1) The selective functionalization of biomolecules based on the reactivity of hypervalent iodine reagents.
2) The development of tethers derived from electron-deficient carbonyl compounds for the modification of inert bonds in oxygen- and nitrogen-rich building blocks.

The main impact of this project was in fundamental synthetic organic chemistry, as it contributed to overcoming major selectivity hurdles in the functionalization of complex molecules. It will therefore result in faster progress in all the fields depending on synthetic molecules, such as medicine, agriculture or materials.
Reaching our first objective resulted in a more efficient functionalization of biomolecules, allowing us to soften the boundaries between synthetic chemistry and biology. This can lead to major progress in our understanding of living systems and our ability to modify them. It can also lead to the discovery of new peptide-based bioactive compounds, which are among the fastest growing class of drugs nowadays.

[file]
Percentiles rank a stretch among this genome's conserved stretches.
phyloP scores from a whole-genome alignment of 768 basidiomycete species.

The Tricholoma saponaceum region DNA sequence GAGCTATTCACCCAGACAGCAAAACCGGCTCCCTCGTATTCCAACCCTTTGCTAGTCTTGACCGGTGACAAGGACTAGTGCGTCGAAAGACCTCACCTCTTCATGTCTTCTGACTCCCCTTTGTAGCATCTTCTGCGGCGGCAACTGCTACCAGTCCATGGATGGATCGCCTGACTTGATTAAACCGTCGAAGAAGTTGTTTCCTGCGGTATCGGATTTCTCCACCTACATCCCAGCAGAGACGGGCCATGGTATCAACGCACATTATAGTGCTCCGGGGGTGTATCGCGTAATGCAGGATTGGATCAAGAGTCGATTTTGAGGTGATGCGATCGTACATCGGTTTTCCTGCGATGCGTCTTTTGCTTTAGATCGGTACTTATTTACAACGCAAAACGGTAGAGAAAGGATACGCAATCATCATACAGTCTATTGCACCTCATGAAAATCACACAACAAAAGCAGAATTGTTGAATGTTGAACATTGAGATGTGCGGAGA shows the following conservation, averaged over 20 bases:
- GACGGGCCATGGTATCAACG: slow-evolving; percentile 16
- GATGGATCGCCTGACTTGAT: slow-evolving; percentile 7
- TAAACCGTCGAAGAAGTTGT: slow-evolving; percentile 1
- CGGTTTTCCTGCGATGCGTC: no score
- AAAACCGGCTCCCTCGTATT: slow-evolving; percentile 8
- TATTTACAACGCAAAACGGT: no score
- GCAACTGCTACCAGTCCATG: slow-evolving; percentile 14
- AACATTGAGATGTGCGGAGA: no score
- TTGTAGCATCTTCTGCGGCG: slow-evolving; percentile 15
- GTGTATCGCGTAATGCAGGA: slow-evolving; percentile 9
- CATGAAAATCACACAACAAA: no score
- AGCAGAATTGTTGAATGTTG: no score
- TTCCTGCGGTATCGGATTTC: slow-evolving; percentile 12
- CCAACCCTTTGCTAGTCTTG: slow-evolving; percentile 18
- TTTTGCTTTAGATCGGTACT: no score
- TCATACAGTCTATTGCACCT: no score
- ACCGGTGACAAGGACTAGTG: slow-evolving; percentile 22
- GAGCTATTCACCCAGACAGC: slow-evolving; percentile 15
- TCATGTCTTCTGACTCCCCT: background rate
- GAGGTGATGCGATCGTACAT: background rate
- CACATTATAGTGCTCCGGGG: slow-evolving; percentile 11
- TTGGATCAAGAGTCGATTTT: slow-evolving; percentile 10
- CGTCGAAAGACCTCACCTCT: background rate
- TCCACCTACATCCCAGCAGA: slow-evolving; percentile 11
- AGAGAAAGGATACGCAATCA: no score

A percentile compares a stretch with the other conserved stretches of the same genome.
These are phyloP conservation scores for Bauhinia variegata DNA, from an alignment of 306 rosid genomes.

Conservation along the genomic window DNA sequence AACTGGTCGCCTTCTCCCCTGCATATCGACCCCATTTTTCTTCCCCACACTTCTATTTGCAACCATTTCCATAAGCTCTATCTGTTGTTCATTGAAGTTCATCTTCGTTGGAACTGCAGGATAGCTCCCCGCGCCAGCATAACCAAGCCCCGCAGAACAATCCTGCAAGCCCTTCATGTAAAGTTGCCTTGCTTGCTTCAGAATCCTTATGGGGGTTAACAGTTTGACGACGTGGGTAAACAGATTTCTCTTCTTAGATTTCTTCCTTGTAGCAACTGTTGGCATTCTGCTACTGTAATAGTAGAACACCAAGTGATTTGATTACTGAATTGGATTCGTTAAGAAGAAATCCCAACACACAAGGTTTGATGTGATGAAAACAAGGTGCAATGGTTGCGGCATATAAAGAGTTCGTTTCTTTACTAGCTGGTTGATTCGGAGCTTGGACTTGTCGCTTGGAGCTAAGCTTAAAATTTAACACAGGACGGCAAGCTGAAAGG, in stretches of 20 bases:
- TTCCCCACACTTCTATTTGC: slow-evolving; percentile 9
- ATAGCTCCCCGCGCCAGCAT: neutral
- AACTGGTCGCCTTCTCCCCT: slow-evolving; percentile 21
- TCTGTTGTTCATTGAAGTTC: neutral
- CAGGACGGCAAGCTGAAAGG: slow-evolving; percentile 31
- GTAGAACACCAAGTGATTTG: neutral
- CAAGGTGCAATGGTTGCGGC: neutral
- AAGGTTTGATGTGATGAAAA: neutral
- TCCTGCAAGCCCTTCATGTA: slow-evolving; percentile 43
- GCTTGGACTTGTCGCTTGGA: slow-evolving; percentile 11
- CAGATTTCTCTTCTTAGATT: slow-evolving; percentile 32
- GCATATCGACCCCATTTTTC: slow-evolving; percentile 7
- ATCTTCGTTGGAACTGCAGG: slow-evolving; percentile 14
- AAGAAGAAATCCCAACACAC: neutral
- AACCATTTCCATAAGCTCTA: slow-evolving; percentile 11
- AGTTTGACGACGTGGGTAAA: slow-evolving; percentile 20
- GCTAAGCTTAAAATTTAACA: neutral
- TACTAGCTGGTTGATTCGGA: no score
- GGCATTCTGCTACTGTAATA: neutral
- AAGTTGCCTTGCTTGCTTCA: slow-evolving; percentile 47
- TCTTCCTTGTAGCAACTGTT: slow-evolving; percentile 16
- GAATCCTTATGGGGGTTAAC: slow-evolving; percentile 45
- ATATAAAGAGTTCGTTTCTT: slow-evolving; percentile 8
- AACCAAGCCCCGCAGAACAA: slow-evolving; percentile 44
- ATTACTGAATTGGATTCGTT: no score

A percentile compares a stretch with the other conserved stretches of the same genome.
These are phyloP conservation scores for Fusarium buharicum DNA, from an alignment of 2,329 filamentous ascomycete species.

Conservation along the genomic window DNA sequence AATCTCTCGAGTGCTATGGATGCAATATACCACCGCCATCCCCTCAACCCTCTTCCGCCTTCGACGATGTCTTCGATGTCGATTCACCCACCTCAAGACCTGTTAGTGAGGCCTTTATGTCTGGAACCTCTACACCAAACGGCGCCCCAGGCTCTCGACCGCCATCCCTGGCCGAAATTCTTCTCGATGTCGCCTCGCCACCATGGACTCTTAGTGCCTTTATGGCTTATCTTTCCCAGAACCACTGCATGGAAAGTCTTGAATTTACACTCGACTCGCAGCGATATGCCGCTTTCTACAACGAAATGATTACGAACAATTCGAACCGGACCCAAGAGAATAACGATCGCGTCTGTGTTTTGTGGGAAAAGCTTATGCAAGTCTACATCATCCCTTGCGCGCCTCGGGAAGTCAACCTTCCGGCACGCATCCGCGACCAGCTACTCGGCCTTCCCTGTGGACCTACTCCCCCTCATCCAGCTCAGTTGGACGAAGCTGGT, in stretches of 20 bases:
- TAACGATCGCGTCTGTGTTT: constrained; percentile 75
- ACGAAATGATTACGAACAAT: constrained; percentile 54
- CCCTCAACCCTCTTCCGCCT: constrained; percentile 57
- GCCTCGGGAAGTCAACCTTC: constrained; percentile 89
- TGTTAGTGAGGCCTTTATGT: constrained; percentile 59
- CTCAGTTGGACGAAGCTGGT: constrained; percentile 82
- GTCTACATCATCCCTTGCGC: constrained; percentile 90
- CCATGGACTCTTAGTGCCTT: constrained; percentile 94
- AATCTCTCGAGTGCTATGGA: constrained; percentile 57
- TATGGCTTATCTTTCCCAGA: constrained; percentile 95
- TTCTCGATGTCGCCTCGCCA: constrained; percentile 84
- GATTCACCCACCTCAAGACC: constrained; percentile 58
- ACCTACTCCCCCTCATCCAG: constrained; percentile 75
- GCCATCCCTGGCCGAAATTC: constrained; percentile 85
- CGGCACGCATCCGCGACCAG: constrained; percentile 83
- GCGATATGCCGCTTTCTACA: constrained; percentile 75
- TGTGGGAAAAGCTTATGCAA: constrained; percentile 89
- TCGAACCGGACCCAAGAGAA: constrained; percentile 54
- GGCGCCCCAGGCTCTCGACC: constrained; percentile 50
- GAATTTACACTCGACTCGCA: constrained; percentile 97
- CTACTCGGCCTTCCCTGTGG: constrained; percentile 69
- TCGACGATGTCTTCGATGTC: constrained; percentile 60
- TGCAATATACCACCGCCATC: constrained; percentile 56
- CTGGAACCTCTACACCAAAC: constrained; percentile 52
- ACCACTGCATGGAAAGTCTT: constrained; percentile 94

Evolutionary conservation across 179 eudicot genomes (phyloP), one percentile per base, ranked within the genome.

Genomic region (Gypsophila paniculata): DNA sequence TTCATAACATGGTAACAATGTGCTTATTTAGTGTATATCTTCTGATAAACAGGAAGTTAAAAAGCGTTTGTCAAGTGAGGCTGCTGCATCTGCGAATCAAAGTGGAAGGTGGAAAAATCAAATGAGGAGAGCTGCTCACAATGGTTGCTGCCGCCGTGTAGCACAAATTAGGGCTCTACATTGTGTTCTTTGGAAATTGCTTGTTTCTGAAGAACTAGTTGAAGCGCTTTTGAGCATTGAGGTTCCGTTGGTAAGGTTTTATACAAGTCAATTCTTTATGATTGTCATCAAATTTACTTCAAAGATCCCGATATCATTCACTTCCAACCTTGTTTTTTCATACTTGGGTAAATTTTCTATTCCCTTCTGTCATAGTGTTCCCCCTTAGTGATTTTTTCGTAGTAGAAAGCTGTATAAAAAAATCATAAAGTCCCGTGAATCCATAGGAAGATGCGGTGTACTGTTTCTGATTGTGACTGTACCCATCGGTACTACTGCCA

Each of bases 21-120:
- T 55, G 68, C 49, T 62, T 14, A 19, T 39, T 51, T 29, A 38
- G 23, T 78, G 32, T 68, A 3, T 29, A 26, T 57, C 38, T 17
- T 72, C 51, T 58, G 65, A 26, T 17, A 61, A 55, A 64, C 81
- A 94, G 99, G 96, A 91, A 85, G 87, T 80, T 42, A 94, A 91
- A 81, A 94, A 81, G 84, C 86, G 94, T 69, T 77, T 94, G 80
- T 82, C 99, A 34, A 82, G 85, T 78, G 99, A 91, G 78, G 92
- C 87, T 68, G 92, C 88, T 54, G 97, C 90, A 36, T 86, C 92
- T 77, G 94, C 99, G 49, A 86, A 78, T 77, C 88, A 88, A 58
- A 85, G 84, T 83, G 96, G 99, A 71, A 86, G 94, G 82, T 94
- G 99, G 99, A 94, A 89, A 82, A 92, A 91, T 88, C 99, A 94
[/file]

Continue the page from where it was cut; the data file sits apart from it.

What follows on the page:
The second objectives enabled the synthesis of enantiopure building blocks based on a new strategy of the "catalytically formed chiral auxiliaries". The obtained multi-functionalized compounds are of high interest for medicinal chemistry.
During the project, the two major objectives could be reached: